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Carving a scroll - step by step - part XVI

July 30, 2009 at 9:50 PM

Hi! We are back again with our tutoria.

Here I'm using a knife for cutting till the centerline:


When cutting the fluthing near the throat, the gouge may scape and hurt the front part of the pegbox's walls, so I protect them with a small piece of thick leather:



Again cutting the throat region with a knife:



Here using a knife to cut till the chamfer. The channell was made with the gouge, the knife will just cut the small remaining part till the line of the chamfer, I find it gives more precision than the gouge, the gouge can "invade" the chamfer, but many makers will use just the gouge:




Here I'm using a round file to take off some marks left by the gouge:





From Anne-Marie Proulx
Posted on July 30, 2009 at 10:45 PM

Again, Bravo!


Posted on July 30, 2009 at 10:58 PM


From Anthony Barletta
Posted on July 31, 2009 at 2:32 AM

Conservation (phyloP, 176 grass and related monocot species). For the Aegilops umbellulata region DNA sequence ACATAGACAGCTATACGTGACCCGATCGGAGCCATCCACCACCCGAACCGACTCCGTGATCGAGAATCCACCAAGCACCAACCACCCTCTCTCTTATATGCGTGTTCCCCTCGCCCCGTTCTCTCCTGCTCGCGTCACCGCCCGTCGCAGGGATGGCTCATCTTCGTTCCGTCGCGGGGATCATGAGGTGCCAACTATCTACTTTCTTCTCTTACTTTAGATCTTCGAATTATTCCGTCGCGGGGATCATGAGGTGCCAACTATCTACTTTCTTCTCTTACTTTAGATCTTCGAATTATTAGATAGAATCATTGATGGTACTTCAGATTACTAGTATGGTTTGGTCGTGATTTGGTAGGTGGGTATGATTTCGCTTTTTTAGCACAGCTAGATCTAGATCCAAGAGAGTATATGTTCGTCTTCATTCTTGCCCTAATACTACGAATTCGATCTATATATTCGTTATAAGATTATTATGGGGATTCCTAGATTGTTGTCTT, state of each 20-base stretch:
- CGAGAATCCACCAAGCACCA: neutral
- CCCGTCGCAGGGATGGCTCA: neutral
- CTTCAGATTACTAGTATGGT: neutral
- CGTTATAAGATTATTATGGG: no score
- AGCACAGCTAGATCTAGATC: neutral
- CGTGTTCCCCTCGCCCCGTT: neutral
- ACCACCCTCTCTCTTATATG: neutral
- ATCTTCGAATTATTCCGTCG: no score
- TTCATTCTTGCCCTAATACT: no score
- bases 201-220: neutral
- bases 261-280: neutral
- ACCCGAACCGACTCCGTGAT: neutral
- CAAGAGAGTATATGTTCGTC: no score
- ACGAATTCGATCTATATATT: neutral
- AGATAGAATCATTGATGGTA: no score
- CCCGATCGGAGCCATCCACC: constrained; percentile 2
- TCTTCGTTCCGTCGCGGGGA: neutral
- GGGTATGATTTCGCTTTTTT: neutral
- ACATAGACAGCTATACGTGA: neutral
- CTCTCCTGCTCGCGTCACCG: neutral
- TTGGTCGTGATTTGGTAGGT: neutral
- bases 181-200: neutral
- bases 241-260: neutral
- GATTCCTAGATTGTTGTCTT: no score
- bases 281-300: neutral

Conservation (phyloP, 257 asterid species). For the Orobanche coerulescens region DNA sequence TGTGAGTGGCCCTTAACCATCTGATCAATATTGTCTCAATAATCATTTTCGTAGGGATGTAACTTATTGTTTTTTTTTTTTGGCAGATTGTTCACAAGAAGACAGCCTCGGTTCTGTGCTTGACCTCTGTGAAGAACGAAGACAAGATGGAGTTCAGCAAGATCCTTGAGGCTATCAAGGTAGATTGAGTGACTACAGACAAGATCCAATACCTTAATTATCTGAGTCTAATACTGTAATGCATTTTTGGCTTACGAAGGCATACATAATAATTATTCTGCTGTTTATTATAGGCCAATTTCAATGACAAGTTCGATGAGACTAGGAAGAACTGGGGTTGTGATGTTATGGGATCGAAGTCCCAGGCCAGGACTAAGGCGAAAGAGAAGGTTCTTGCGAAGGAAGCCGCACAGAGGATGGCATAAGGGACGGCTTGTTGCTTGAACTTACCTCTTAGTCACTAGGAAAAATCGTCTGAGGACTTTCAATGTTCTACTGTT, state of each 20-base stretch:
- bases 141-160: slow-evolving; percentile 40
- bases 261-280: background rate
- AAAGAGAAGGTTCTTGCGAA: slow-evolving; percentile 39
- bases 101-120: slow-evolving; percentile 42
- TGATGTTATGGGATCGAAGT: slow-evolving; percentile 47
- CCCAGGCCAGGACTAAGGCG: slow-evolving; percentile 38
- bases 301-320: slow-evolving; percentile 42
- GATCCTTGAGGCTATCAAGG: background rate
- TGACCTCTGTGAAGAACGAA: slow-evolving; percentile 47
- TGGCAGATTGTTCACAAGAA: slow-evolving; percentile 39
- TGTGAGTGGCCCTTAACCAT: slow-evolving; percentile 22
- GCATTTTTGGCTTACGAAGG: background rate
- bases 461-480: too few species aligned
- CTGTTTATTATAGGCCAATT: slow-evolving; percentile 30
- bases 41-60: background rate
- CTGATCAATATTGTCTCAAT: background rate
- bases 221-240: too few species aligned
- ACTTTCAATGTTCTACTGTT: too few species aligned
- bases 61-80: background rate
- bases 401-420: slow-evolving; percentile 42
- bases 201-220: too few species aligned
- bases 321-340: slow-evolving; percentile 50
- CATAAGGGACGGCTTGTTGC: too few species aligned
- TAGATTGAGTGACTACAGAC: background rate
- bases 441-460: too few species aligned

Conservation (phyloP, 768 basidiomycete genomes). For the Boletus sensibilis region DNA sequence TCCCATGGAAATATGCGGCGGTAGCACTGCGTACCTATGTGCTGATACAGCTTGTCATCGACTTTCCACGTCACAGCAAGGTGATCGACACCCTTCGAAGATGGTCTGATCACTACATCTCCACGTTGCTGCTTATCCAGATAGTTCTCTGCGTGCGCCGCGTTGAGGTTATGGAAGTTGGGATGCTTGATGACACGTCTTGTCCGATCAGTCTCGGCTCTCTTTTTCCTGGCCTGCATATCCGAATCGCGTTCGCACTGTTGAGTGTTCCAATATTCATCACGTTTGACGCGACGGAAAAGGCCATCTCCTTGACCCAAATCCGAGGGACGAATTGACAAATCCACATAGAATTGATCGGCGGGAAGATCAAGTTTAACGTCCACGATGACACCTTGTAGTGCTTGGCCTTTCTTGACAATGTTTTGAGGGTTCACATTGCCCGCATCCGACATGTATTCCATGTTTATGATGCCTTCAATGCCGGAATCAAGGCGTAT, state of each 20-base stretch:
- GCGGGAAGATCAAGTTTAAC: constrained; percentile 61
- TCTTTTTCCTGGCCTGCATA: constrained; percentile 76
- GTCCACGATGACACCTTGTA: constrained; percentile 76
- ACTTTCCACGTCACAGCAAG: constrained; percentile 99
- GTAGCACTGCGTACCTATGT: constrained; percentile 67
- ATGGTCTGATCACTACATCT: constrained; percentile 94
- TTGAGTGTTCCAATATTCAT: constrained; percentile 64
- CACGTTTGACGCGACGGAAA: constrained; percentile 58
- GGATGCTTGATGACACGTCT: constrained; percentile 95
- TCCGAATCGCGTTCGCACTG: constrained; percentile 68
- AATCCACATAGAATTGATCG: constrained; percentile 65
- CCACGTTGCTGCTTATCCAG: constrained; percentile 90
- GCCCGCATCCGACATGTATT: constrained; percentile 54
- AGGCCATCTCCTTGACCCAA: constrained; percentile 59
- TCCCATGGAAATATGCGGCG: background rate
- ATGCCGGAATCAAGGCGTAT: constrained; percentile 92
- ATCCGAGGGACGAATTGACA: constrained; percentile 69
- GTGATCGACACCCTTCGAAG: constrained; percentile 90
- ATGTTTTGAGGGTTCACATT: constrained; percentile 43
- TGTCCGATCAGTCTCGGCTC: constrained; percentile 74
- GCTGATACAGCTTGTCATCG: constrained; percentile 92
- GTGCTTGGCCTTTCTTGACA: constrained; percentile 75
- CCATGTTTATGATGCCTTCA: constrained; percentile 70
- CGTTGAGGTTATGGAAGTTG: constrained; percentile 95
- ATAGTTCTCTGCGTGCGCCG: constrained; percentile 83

Gorgeous work!


From Fyoder Larue
Posted on July 31, 2009 at 5:44 AM

Your photography as well is excellent, really showing off the quality of the work.  With fine, sharp close ups like those, one can almost imagine how the surface feels.  Thanks again for these installments.

From Royce Faina
Posted on July 31, 2009 at 10:07 AM

I love how the edges of the scroll are so uniform and sharp.  The same with the center line.  Is the maple that you use for the scroll a hard wood or soft wood?

From Shailee Kennedy
Posted on July 31, 2009 at 11:59 AM

 it looks like you're done. Are you done? What would be left to do?

Posted on July 31, 2009 at 7:53 PM


The photos try to emulate what the maker see when he is carving the scroll, it's the maker point of view.

This wood is red maple, it's just a litle softer than european maple.

Yes, I'm almost finishing!



From Terez Mertes
Posted on July 31, 2009 at 9:45 PM

 What gorgeous photos. Really, just sumptuous to look at. But so's your work!

Enjoyed seeing/reading this, as always!

From Royce Faina
Posted on July 31, 2009 at 10:49 PM

I pray that I do not ask too Many Questions, but... about how old is the mapel / how long aged?

Posted on August 1, 2009 at 12:15 AM


Royce, feel free to ask.  I've got most of my wood in Italy, most of them in 1994, so now it's 15 years old. This maple is about 10 years old, but five years would be ok too.

But I have older maple (more than 40 years old)  for special comissions. I've been using also spruce from trees that died in a plague and remained there till they were cut by Simeon Chambers, this spruce is about 50 or 60 years old and very very dry.


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